Craig’s brother was a kind of impetus in this, at least for me. He had been in a skiing accident and fell into a freak coma and it was iffy there for a little bit. Thankfully, he’s absolutely fine, but it did make me think about ~life~ and where I want to be and what I want to be doing.

I took my current job at the state house right out of grad school, after about 2-ish months of looking. That’s not to say I haven’t loved it and learned a heck of a lot from it, but now 3 years in…I feel incredibly stagnant. About a year and a half ago I started looking for global health jobs in Boston; but didn’t have the response I was hoping to get. I had a LOT of interviews, I would get to the very final round…and then, nothing. I was meeting casually with people in industries that I wanted to be in, I was updating my resume and tailoring my cover letter to each job, I was getting great feedback. Everyone was saying “the right position is out there, this just isn’t it” and honestly? It sucked hard.

I felt so incredibly stupid for getting my masters in something I loved so much. Something that interested me more than anything else rather than getting an entry level job right out of undergrad. I questioned whether one of the best things I’ve ever done was also one of the stupidest. I started going through these cycles of excitement about global health, where I would blog a ton and read a lot and find great jobs to apply to and people to meet with, and then kind of fall back into the day to day monotony of my current job and be comfortable with where I was, feeling down on myself for not using my degree. I was in this cycle for probably….4 months or so. I was working on the Global Health Council’s annual report which was awesome, but I would still just feel dumb about not making money from something that I had invested so much time into.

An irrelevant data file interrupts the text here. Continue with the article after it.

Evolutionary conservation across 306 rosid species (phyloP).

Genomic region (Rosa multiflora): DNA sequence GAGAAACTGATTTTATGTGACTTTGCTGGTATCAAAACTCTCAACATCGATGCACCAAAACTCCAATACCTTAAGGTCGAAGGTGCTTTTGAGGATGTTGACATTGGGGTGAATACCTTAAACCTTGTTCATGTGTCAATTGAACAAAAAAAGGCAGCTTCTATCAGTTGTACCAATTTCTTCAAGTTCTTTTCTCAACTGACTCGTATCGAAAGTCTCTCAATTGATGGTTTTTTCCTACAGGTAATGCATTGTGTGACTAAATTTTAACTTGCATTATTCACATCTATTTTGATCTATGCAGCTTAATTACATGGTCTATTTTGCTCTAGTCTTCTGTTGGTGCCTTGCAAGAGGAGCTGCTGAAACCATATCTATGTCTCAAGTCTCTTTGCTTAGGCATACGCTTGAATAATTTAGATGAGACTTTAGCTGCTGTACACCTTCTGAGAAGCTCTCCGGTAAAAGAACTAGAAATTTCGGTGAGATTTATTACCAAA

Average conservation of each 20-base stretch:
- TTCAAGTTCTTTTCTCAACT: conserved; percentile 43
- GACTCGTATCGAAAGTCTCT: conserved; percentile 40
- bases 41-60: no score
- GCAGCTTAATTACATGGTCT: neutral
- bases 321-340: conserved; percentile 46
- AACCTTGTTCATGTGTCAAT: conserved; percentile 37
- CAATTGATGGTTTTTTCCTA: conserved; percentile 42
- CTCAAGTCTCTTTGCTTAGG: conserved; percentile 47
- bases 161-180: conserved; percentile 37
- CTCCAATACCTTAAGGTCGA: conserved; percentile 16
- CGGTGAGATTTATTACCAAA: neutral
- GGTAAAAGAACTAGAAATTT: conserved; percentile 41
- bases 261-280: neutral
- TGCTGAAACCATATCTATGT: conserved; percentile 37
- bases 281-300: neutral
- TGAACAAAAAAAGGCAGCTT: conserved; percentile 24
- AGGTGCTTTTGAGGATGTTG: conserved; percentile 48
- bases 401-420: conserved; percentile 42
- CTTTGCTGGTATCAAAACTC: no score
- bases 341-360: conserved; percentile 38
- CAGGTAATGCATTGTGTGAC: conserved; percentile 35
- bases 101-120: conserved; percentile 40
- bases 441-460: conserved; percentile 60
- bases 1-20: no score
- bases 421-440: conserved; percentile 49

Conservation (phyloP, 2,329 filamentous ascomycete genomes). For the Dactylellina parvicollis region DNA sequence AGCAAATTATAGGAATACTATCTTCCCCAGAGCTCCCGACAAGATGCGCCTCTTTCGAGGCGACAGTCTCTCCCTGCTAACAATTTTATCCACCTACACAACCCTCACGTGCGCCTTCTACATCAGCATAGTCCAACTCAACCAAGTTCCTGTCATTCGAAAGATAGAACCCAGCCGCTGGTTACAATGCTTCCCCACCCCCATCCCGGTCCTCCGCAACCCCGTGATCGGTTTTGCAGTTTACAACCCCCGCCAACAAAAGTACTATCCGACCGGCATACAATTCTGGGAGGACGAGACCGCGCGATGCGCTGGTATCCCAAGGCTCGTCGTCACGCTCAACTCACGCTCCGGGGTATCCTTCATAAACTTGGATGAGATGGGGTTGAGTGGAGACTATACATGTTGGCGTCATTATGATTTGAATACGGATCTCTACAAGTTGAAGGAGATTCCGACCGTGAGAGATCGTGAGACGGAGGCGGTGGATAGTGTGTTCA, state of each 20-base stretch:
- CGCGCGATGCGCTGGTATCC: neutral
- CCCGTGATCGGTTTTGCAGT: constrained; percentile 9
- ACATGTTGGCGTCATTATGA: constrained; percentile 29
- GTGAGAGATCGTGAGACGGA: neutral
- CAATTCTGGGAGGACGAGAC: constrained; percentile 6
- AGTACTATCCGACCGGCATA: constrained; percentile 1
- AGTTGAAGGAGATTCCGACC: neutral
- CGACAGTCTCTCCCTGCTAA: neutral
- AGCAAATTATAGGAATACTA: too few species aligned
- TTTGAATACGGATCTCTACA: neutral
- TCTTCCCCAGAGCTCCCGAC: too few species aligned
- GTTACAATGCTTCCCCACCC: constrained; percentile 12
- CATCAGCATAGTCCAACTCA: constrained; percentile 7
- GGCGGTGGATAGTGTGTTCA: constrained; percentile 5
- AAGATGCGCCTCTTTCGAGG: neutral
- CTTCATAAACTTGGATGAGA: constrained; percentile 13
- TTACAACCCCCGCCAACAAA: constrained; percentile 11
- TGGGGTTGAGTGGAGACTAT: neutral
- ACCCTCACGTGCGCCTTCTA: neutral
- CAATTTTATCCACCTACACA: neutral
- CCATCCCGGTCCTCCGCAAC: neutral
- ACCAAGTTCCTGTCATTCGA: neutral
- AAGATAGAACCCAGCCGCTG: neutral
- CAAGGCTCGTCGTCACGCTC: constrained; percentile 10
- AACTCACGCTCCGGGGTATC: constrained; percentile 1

That’s kind of where I was when Craig brought up the idea of moving to Nashville. My first thought was “Yeah well that’s not on the ocean and there’s no way I can live without the beach”. But the more I thought about it and we talked about it the more excited I was about  shaking up my life again. We started talking about the actual possibility of leaving Boston and moving to Nashville. I stopped beating myself up over not finding the perfect global health job in Boston and started thinking about what Nashville might have to offer.

In June we went down to the city that we had only been to ONE time previously, and spent a week looking at apartments and actually determining whether we could see ourselves there. We literally viewed 15 different apartment buildings and explored a lot of the neighborhoods of Nashville, as opposed to just the bars on Broadway like we had done the first time. I think we kind of both knew it after the first day, this was going to be our new city.

Nashville has a ton of perks, cost of living is significantly lower than the Boston area, less snow, and just overall very very different from where we are both from. It does not have as robust of a global health scene. Sure, the universities have research and the State has epidemiologists, but nothing compared to the multitude of global health non-profits that call Boston home. I started reading a LOT of articles and books about whether my passion has to be my paycheck, and I realized that it really doesn’t. It really really doesn’t.

I LOVE global health. I could talk about tuberculosis and cholera outbreaks and the WHO all day and all night. I have a few too many books on the shelf about pandemics and cringe-worthy infections. But really…right now…I can work in an industry that ISN’T global health, and do my weird gross global health project stuff on the side to fuel that fire.